Law professor Seth Stoughton, a police use-of-force expert, testified that it was not necessary to place George Floyd in the prone position once he was taken out of the back of the police car by the officers.
Stougton said, "it's clear from the number of officers and Mr. Floyd's position and the fact that he's handcuffed and has been searched, he doesn't present a threat of harm."
"His actions don't indicate that he presents any threat of escape. And as he's saying "thank you" for being taken out of the backseat of the car, it would certainly suggest that the point of conflict that had provoked his resistance in the first place is over and suggests a lack of intention. Given the range of other alternatives available to the officers, it's just not appropriate to prone someone who is at that point cooperative."
Stoughton, who reviewed the evidence in the case and is being paid to testify as an expert witness, said that the prone position can be "useful" for officers trying to handcuff a suspect.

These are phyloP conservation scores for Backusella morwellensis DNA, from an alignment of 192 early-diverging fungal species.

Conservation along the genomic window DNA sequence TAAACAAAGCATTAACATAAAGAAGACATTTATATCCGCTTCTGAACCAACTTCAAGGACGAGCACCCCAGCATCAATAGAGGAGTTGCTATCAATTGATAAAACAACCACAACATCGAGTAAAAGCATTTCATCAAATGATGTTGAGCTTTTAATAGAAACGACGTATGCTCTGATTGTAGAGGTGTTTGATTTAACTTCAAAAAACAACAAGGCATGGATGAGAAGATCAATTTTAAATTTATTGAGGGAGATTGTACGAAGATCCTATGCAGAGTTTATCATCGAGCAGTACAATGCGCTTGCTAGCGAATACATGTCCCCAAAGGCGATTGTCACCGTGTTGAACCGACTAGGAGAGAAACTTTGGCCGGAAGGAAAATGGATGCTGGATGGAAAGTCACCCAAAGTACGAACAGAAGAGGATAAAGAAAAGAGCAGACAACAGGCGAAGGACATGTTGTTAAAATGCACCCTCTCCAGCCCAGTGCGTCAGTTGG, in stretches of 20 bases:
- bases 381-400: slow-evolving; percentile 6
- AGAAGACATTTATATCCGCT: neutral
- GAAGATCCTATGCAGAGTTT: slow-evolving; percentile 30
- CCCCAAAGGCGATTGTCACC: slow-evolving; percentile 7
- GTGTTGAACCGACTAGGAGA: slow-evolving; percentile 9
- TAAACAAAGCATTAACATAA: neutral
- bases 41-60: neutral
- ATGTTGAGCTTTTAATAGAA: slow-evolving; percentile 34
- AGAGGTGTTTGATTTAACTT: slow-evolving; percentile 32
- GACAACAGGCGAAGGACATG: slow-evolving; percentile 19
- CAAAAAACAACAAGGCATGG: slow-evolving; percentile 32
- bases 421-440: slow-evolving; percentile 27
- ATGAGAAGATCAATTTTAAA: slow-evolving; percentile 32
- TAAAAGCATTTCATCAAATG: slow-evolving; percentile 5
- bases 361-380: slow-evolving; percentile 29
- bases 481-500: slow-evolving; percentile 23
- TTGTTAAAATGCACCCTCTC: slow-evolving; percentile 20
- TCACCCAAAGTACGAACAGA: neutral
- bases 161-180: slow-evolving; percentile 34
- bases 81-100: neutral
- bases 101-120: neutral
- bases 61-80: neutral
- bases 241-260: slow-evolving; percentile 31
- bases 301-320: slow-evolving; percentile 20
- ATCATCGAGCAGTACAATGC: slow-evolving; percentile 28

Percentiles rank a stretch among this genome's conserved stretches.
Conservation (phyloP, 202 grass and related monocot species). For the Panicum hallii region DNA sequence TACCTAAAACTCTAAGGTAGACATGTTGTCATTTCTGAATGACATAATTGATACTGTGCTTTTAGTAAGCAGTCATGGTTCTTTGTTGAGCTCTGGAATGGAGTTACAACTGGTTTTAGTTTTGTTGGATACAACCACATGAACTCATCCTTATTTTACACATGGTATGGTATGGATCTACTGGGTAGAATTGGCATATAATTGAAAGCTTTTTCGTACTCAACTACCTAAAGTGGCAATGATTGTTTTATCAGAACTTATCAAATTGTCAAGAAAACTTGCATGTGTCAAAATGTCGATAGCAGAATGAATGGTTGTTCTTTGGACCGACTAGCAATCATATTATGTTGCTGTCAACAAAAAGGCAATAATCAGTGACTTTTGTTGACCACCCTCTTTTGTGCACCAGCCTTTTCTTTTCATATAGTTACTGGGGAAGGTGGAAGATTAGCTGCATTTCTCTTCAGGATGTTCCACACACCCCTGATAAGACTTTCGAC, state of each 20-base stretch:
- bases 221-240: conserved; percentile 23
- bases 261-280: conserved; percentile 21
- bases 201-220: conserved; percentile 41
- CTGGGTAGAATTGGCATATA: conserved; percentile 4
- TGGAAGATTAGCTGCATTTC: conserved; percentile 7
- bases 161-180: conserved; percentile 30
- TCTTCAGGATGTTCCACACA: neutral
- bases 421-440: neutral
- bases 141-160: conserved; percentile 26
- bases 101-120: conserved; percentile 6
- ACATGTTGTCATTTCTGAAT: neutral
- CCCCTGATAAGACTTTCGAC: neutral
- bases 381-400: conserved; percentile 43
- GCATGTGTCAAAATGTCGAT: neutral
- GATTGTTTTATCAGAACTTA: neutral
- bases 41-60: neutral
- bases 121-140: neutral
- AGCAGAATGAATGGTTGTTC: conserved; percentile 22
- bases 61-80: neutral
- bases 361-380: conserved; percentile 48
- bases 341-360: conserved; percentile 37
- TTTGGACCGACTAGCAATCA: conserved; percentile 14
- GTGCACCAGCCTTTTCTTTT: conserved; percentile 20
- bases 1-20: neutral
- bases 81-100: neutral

"The prone position is a very useful position in policing for getting control of someone for purposes of handcuffing them. Again, the prone position is just basically face down. Their chest, front of the hips on the ground. When officers are struggling with someone or when they're handcuffing someone they anticipate struggling with, you will often see officers put someone into is that prone position for purposes of handcuffing because it's very difficult for someone to fight or to resist as they're face down on the ground, especially once their arms are out at their sides."
He added, however, that placing someone in the prone position "is supposed to be transitory" and used for handcuffing. He said that "as soon as someone has been handcuffed, you take them out of that position."
Stoughton's testimony is ongoing.